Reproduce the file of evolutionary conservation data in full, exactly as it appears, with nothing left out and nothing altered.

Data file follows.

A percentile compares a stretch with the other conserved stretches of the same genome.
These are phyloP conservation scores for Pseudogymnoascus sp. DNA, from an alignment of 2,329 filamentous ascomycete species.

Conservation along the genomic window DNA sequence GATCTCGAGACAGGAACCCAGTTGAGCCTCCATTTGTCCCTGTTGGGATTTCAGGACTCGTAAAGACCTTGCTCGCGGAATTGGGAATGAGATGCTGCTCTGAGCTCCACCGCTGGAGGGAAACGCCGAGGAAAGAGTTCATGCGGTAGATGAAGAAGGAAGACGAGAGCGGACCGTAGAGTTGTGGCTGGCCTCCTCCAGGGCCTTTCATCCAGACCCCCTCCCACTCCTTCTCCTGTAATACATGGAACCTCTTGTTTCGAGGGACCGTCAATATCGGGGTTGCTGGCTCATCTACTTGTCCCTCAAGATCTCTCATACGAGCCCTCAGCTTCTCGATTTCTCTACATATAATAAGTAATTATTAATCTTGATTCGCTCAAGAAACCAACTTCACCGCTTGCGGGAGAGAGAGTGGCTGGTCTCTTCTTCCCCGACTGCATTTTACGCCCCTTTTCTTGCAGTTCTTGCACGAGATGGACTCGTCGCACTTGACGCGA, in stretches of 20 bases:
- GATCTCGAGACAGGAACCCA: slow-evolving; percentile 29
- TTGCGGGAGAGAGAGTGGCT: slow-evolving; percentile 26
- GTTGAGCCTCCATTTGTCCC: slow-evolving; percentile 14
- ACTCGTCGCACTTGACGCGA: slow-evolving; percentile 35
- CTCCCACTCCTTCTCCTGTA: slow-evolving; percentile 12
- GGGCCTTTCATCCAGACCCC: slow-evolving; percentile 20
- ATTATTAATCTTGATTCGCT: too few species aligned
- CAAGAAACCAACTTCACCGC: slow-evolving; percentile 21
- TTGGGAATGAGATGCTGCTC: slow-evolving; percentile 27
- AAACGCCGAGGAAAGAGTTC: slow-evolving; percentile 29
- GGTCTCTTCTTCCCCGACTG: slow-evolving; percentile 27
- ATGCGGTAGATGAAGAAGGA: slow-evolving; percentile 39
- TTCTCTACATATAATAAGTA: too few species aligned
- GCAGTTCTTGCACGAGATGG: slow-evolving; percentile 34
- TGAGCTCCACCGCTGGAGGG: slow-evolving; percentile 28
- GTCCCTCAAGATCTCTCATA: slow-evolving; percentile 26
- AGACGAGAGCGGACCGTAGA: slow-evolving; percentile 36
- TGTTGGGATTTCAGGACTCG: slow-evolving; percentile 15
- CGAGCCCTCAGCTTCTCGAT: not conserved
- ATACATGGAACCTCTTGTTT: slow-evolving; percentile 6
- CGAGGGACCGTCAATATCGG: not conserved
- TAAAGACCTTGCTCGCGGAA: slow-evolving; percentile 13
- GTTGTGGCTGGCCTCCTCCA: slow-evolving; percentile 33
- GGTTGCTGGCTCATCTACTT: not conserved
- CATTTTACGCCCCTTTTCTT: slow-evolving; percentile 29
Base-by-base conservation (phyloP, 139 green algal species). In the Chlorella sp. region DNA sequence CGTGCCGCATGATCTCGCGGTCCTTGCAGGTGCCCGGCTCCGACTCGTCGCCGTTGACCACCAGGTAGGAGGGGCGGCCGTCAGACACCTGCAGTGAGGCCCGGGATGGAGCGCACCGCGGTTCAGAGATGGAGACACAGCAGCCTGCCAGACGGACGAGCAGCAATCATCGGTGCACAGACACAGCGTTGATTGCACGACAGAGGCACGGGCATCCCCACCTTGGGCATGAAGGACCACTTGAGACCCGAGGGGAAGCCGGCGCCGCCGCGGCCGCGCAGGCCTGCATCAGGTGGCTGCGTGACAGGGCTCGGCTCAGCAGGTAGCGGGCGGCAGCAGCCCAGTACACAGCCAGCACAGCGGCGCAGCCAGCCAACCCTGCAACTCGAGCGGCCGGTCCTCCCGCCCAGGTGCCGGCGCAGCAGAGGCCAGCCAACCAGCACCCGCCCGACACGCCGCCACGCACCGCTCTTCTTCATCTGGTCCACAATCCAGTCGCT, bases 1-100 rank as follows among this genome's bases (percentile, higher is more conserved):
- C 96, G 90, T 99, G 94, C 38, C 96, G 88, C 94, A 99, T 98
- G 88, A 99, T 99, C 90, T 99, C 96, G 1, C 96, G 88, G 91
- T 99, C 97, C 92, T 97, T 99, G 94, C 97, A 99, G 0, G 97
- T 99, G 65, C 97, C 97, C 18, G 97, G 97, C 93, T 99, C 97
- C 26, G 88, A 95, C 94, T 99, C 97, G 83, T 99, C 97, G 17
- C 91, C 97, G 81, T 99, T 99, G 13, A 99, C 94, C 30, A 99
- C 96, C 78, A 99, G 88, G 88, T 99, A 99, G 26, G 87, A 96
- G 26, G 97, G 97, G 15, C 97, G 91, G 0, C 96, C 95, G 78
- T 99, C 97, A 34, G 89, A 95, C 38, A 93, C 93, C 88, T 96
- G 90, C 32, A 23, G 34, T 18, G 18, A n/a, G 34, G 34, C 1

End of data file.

A percentile compares a stretch with the other conserved stretches of the same genome.
These are phyloP conservation scores for Pseudogymnoascus sp. DNA, from an alignment of 2,329 filamentous ascomycete species.

Conservation along the genomic window DNA sequence GATCTCGAGACAGGAACCCAGTTGAGCCTCCATTTGTCCCTGTTGGGATTTCAGGACTCGTAAAGACCTTGCTCGCGGAATTGGGAATGAGATGCTGCTCTGAGCTCCACCGCTGGAGGGAAACGCCGAGGAAAGAGTTCATGCGGTAGATGAAGAAGGAAGACGAGAGCGGACCGTAGAGTTGTGGCTGGCCTCCTCCAGGGCCTTTCATCCAGACCCCCTCCCACTCCTTCTCCTGTAATACATGGAACCTCTTGTTTCGAGGGACCGTCAATATCGGGGTTGCTGGCTCATCTACTTGTCCCTCAAGATCTCTCATACGAGCCCTCAGCTTCTCGATTTCTCTACATATAATAAGTAATTATTAATCTTGATTCGCTCAAGAAACCAACTTCACCGCTTGCGGGAGAGAGAGTGGCTGGTCTCTTCTTCCCCGACTGCATTTTACGCCCCTTTTCTTGCAGTTCTTGCACGAGATGGACTCGTCGCACTTGACGCGA, in stretches of 20 bases:
- GATCTCGAGACAGGAACCCA: slow-evolving; percentile 29
- TTGCGGGAGAGAGAGTGGCT: slow-evolving; percentile 26
- GTTGAGCCTCCATTTGTCCC: slow-evolving; percentile 14
- ACTCGTCGCACTTGACGCGA: slow-evolving; percentile 35
- CTCCCACTCCTTCTCCTGTA: slow-evolving; percentile 12
- GGGCCTTTCATCCAGACCCC: slow-evolving; percentile 20
- ATTATTAATCTTGATTCGCT: too few species aligned
- CAAGAAACCAACTTCACCGC: slow-evolving; percentile 21
- TTGGGAATGAGATGCTGCTC: slow-evolving; percentile 27
- AAACGCCGAGGAAAGAGTTC: slow-evolving; percentile 29
- GGTCTCTTCTTCCCCGACTG: slow-evolving; percentile 27
- ATGCGGTAGATGAAGAAGGA: slow-evolving; percentile 39
- TTCTCTACATATAATAAGTA: too few species aligned
- GCAGTTCTTGCACGAGATGG: slow-evolving; percentile 34
- TGAGCTCCACCGCTGGAGGG: slow-evolving; percentile 28
- GTCCCTCAAGATCTCTCATA: slow-evolving; percentile 26
- AGACGAGAGCGGACCGTAGA: slow-evolving; percentile 36
- TGTTGGGATTTCAGGACTCG: slow-evolving; percentile 15
- CGAGCCCTCAGCTTCTCGAT: not conserved
- ATACATGGAACCTCTTGTTT: slow-evolving; percentile 6
- CGAGGGACCGTCAATATCGG: not conserved
- TAAAGACCTTGCTCGCGGAA: slow-evolving; percentile 13
- GTTGTGGCTGGCCTCCTCCA: slow-evolving; percentile 33
- GGTTGCTGGCTCATCTACTT: not conserved
- CATTTTACGCCCCTTTTCTT: slow-evolving; percentile 29
Base-by-base conservation (phyloP, 139 green algal species). In the Chlorella sp. region DNA sequence CGTGCCGCATGATCTCGCGGTCCTTGCAGGTGCCCGGCTCCGACTCGTCGCCGTTGACCACCAGGTAGGAGGGGCGGCCGTCAGACACCTGCAGTGAGGCCCGGGATGGAGCGCACCGCGGTTCAGAGATGGAGACACAGCAGCCTGCCAGACGGACGAGCAGCAATCATCGGTGCACAGACACAGCGTTGATTGCACGACAGAGGCACGGGCATCCCCACCTTGGGCATGAAGGACCACTTGAGACCCGAGGGGAAGCCGGCGCCGCCGCGGCCGCGCAGGCCTGCATCAGGTGGCTGCGTGACAGGGCTCGGCTCAGCAGGTAGCGGGCGGCAGCAGCCCAGTACACAGCCAGCACAGCGGCGCAGCCAGCCAACCCTGCAACTCGAGCGGCCGGTCCTCCCGCCCAGGTGCCGGCGCAGCAGAGGCCAGCCAACCAGCACCCGCCCGACACGCCGCCACGCACCGCTCTTCTTCATCTGGTCCACAATCCAGTCGCT, bases 1-100 rank as follows among this genome's bases (percentile, higher is more conserved):
- C 96, G 90, T 99, G 94, C 38, C 96, G 88, C 94, A 99, T 98
- G 88, A 99, T 99, C 90, T 99, C 96, G 1, C 96, G 88, G 91
- T 99, C 97, C 92, T 97, T 99, G 94, C 97, A 99, G 0, G 97
- T 99, G 65, C 97, C 97, C 18, G 97, G 97, C 93, T 99, C 97
- C 26, G 88, A 95, C 94, T 99, C 97, G 83, T 99, C 97, G 17
- C 91, C 97, G 81, T 99, T 99, G 13, A 99, C 94, C 30, A 99
- C 96, C 78, A 99, G 88, G 88, T 99, A 99, G 26, G 87, A 96
- G 26, G 97, G 97, G 15, C 97, G 91, G 0, C 96, C 95, G 78
- T 99, C 97, A 34, G 89, A 95, C 38, A 93, C 93, C 88, T 96
- G 90, C 32, A 23, G 34, T 18, G 18, A n/a, G 34, G 34, C 1